cvs commit: src/sys/kern kern_prot.c

Robert Watson rwatson at
Sun Sep 14 08:40:46 PDT 2003

On Sun, 14 Sep 2003, Alfred Perlstein wrote:

> * Robert Watson <rwatson at> [030914 00:23] wrote:
> > rwatson     2003/09/14 00:22:39 PDT
> > 
> >   FreeBSD src repository
> > 
> >   Modified files:
> >     sys/kern             kern_prot.c 
> >   Log:
> >   
> >   Also, add SIGALRM to the set of signals permitted to be delivered to
> >   setugid processes by unprivileged subjects.
> why? 

Because of a specific report of breakage: in this case, for the Diablo
news server.  The details of the report are that Diablo starts running as
root, and then changes to another after binding ports, etc.  That pool of
worker processes will signal itself using SIGALRM -- however, each process
also has P_SETUGID set on it because it has undergone a credential
downgrade (and therefore may be able to leak information or capabilities
acquired when running with elevated privilege).

I thought about this one for quite a while, because I thought it was a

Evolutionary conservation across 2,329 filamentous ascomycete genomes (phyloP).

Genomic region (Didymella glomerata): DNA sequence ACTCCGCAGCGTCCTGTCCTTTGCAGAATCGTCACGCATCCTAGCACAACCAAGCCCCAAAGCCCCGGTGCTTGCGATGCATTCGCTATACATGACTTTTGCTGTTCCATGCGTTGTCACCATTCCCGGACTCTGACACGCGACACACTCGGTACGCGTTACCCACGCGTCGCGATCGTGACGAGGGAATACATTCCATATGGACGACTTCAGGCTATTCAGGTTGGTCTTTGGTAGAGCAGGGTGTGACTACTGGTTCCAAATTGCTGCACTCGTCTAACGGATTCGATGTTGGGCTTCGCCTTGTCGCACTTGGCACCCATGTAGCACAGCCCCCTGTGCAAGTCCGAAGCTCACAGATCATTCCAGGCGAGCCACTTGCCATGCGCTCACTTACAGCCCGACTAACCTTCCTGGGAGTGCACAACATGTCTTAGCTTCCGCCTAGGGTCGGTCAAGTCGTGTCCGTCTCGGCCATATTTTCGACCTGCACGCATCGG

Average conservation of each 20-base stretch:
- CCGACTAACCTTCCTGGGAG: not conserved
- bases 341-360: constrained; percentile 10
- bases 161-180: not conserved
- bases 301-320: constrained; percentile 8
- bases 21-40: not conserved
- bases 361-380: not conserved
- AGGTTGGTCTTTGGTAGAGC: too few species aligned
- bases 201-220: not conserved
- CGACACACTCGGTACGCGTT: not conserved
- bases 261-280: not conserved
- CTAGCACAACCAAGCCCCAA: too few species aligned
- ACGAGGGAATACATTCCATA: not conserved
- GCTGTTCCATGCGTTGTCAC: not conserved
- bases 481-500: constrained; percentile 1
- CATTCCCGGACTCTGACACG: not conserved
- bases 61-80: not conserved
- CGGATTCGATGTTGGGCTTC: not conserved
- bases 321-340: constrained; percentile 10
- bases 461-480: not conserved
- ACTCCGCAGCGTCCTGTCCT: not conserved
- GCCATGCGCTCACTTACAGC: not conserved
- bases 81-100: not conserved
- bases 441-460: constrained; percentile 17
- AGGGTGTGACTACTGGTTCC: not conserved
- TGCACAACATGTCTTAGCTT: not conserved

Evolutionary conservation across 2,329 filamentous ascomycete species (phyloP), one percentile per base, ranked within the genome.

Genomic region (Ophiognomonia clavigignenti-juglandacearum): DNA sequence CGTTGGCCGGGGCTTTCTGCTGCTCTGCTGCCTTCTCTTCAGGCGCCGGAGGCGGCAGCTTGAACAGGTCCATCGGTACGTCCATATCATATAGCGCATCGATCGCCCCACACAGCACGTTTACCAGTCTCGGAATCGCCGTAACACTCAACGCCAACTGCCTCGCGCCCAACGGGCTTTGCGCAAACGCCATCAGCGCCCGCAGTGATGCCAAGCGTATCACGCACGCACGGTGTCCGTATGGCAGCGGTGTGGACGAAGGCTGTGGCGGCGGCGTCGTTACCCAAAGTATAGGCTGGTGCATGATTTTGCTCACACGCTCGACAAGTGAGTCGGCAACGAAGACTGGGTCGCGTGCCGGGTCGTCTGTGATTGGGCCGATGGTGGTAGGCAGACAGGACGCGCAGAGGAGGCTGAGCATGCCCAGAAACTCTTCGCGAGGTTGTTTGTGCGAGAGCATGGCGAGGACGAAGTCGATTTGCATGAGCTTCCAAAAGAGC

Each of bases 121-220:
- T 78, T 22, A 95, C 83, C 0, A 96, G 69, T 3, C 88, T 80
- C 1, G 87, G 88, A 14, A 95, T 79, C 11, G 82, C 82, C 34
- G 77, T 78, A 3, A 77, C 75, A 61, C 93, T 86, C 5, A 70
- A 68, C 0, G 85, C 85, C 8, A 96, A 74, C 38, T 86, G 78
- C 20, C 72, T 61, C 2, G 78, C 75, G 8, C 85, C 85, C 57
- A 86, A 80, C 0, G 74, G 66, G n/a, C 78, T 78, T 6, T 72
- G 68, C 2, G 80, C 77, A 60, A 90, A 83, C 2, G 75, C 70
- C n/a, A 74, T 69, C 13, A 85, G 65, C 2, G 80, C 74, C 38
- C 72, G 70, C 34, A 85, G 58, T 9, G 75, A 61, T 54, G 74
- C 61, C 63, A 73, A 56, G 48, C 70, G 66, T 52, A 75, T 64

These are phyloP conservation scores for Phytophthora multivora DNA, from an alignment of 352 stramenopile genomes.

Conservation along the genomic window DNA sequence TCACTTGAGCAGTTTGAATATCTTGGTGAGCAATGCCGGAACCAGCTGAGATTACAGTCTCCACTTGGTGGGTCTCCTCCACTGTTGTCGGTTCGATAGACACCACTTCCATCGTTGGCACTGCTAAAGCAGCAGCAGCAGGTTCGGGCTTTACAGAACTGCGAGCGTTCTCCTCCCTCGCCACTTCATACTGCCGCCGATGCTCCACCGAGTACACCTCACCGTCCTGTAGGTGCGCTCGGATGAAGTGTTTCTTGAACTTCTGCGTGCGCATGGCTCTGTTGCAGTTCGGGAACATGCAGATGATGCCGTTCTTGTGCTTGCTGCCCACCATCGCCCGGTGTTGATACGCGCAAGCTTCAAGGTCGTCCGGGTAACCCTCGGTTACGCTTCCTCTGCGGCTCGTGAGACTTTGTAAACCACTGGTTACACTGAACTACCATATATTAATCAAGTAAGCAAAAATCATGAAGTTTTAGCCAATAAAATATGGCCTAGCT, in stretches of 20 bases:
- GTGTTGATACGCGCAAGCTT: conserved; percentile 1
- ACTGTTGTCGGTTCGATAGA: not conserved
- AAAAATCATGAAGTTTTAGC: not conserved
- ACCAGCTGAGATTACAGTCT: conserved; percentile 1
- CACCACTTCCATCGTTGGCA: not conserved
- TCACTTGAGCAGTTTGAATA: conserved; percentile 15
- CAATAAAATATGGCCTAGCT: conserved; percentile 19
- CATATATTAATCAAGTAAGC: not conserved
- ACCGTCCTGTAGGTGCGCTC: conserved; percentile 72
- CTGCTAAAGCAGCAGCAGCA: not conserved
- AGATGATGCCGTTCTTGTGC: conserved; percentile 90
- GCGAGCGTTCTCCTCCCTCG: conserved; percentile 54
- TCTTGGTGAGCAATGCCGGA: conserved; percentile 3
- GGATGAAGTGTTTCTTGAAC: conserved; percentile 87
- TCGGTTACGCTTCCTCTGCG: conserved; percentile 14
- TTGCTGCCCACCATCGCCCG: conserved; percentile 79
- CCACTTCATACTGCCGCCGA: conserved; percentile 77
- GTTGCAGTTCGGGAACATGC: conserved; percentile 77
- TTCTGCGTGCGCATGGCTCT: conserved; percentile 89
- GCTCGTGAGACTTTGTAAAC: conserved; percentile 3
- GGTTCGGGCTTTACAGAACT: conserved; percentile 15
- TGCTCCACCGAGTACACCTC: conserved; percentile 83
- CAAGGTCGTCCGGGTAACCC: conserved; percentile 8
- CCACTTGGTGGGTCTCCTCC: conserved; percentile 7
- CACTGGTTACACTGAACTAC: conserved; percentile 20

pretty hard call to make. When I introduced the signal delivery
limitations in the context of P_SETUGID, I walked the list of signals to
attempt to separate them into a list of signals used for IPC, vs a list of
signals used to raise exception conditions in the application.  In that
initial list, I assigned SIGARLM to the exception case, since it is
usually generated as a result of a system service, alarm() or setitimer().
However, it was then brought to my attention that SIGALRM is a common
choice for an overflow IPC signal when SIGUSR1 and SIGUSR2 are already
assigned.  It's worth noting that, in my research on the issue, I
discovered that Theo had made a similar change to the OpenBSD signal check
code in June, 2002.

A reference to the Diablo thread in question is here:

I'm still a little uncomfortable with the outcome, but I also recognize
that the narrowing down of signal delivery I performed has the potential
to negatively impact application operation.  The other alternative, FYI,
is for us to work more closely with application developers to discourage
this approach to IPC.  Diablo is the first case I've come across where
these limits have negatively affected normal application operation --
usually, bizarre use of signals is limited to the operator in controlling
a process, not used between processes that have downgraded credentials.

Robert N M Watson             FreeBSD Core Team, TrustedBSD Projects
robert at      Network Associates Laboratories

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